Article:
Three years from now and a few hundred million dollars later, a replacement span for the Bonner Bridge over Oregon Inlet will finally be in place. Today marked the official beginning of the process as politicians came from Raleigh and Washington, DC to celebrate the groundbreaking of the new bridge.
The weather was about as good as it gets on the Outer Banks in early March with temperatures in the mid 60s and a gentle south breeze. The speakers included Governor Pat McCrory and Congressman Walter B. Jones, and a theme that seemed to run throughout the remarks was the extraordinary sense of teamwork that ran throughout a process that included more than ten years of courtroom battles.
“I noticed the teamwork you had between your local city, county and state officials and the federal government and the private sector would step up to the plate,” Governor McCrory said.
It was a phenomena that Representative Jones also remarked upon.
“I want to thank the local leadership that came to Washington on a regular basis . . . and sat down with us and talked about the needs of this coastal county. That is what helps Washington understand, this is a different county,” he said.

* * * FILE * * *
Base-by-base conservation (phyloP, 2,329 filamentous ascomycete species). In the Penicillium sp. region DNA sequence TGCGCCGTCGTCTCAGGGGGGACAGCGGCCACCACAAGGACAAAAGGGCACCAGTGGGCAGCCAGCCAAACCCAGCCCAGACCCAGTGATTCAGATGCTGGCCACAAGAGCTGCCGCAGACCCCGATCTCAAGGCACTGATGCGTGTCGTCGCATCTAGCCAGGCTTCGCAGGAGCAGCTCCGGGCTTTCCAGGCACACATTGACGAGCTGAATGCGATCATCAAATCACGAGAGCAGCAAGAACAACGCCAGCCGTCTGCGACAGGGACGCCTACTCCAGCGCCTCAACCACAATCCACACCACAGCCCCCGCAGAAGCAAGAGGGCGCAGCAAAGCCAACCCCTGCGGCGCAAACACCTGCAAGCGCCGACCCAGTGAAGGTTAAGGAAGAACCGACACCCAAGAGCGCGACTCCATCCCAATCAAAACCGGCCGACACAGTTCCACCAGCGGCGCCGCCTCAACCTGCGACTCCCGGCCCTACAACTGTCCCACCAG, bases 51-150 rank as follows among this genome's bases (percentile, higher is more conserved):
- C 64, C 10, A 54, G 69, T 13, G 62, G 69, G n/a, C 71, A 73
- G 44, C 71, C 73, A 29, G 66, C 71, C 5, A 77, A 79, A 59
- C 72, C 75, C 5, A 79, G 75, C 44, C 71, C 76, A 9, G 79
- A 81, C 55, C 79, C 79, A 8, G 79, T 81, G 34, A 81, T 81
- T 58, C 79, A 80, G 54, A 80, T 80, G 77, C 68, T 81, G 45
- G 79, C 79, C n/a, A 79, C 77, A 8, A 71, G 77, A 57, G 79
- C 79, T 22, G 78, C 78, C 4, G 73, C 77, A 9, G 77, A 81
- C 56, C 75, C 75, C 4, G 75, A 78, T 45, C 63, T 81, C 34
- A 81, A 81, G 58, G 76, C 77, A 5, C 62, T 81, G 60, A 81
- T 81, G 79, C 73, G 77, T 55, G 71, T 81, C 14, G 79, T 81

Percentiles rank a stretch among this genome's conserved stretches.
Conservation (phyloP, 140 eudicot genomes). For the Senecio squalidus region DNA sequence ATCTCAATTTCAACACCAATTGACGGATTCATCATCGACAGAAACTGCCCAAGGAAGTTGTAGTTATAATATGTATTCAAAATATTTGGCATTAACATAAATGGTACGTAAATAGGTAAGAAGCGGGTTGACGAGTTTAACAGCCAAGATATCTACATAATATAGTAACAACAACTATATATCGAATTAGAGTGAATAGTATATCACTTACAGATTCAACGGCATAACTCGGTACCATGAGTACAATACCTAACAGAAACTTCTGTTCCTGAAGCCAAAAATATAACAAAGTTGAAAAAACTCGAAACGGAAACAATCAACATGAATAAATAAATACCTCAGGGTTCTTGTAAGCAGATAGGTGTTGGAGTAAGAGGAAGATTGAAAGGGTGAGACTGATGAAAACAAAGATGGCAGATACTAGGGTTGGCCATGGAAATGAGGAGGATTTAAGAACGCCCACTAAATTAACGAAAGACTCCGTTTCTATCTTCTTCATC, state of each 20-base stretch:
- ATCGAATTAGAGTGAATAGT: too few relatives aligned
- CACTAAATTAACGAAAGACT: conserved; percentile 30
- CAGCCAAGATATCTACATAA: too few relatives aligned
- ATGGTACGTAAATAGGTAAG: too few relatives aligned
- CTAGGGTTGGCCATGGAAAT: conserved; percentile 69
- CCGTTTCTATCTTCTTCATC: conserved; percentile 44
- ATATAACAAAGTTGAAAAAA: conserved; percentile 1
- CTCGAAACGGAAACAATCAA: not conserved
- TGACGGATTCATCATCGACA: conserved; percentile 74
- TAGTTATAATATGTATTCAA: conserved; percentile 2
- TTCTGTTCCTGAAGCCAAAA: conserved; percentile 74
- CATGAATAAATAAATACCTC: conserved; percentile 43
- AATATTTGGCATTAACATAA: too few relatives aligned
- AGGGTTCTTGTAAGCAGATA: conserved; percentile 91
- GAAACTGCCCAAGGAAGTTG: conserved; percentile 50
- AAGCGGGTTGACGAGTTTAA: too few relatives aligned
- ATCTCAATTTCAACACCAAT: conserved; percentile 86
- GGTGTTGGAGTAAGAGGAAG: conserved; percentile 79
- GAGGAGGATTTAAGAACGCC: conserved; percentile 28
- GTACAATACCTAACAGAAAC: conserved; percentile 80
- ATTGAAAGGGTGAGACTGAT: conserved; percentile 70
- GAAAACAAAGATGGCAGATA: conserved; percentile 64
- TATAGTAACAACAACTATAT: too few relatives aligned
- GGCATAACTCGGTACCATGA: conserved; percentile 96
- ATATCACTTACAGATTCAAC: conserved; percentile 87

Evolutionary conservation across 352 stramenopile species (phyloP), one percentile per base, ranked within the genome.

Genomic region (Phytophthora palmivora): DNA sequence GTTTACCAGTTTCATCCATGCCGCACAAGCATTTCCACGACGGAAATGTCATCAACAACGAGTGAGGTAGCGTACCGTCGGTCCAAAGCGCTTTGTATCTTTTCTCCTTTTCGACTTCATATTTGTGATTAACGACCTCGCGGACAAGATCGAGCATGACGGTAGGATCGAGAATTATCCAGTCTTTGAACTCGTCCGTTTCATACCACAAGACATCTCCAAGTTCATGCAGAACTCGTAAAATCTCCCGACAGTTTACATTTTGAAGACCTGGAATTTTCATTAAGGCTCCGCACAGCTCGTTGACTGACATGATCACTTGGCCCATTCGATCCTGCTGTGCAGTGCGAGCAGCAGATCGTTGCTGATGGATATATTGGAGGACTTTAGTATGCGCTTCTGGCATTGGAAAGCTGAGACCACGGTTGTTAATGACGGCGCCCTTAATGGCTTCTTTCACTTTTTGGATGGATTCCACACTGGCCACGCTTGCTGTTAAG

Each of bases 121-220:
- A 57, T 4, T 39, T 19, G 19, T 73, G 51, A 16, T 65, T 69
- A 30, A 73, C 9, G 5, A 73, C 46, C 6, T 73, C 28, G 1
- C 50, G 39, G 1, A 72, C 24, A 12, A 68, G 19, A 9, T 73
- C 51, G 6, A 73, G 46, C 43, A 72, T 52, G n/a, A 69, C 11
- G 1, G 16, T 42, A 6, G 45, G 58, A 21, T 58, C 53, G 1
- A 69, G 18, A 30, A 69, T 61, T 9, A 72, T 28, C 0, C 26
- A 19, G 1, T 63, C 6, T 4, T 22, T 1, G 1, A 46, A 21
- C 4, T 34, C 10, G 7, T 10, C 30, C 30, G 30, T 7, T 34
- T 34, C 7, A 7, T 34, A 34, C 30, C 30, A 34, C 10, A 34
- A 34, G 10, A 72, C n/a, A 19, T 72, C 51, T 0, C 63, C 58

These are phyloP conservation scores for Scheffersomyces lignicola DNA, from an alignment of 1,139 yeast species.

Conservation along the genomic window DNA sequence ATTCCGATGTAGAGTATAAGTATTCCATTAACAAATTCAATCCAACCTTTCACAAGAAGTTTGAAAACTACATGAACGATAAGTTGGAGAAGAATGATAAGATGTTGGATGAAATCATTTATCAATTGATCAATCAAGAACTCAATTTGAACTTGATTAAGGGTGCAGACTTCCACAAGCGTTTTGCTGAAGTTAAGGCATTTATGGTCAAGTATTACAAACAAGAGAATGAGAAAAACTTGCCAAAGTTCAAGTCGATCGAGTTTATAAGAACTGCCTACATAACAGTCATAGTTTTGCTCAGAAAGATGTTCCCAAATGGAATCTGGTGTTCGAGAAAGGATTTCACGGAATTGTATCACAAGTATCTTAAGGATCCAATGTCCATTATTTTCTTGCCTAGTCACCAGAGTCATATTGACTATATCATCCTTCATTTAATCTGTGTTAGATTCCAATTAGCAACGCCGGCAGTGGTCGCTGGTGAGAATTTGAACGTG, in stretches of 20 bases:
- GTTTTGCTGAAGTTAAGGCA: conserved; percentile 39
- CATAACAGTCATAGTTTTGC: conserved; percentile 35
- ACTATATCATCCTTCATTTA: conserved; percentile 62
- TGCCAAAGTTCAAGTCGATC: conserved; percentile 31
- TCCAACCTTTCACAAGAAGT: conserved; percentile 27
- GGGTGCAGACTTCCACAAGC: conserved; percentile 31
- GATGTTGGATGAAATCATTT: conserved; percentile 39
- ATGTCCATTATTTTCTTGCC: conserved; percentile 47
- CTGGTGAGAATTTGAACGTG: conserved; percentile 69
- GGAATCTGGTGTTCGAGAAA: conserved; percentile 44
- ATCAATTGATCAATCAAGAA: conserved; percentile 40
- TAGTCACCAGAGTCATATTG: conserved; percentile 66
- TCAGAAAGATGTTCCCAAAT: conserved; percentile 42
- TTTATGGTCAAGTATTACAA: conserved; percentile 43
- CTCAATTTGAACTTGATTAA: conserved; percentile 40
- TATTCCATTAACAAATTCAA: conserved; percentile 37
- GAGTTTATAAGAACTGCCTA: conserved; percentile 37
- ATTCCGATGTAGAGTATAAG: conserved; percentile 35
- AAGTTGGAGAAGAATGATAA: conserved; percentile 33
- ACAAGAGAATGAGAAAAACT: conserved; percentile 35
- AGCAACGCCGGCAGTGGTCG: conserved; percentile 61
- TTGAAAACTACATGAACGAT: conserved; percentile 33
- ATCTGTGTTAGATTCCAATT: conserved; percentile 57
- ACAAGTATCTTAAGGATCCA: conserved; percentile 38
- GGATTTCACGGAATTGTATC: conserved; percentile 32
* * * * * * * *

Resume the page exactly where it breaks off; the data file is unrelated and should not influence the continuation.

The bridge, completed in 1963 was supposed to have a 30 year lifespan, but legal battles between the Southern Environmental Law Center (SELC) and NCDOT over over where to place the bridge, environmental impact and how documents were created created years of litigation.
It wasn’t until June of this year the SELC and NCDOT reached an agreement that would allow the bridge to be built without further lawsuits.
The bridge is one of three project called for in the settlement. The other two include a jug handle at the Rodanthe S curves to avoid an area of consistent ocean overwash, and a new route bypassing the New Inlet area of Pea Island National Wildlife Refuge.
The replacement span will have a 100 year planned life and will include stainless steel girders pilings driven 100’ into the ground. There will also be improved navigational aids for commercial and residential watercraft.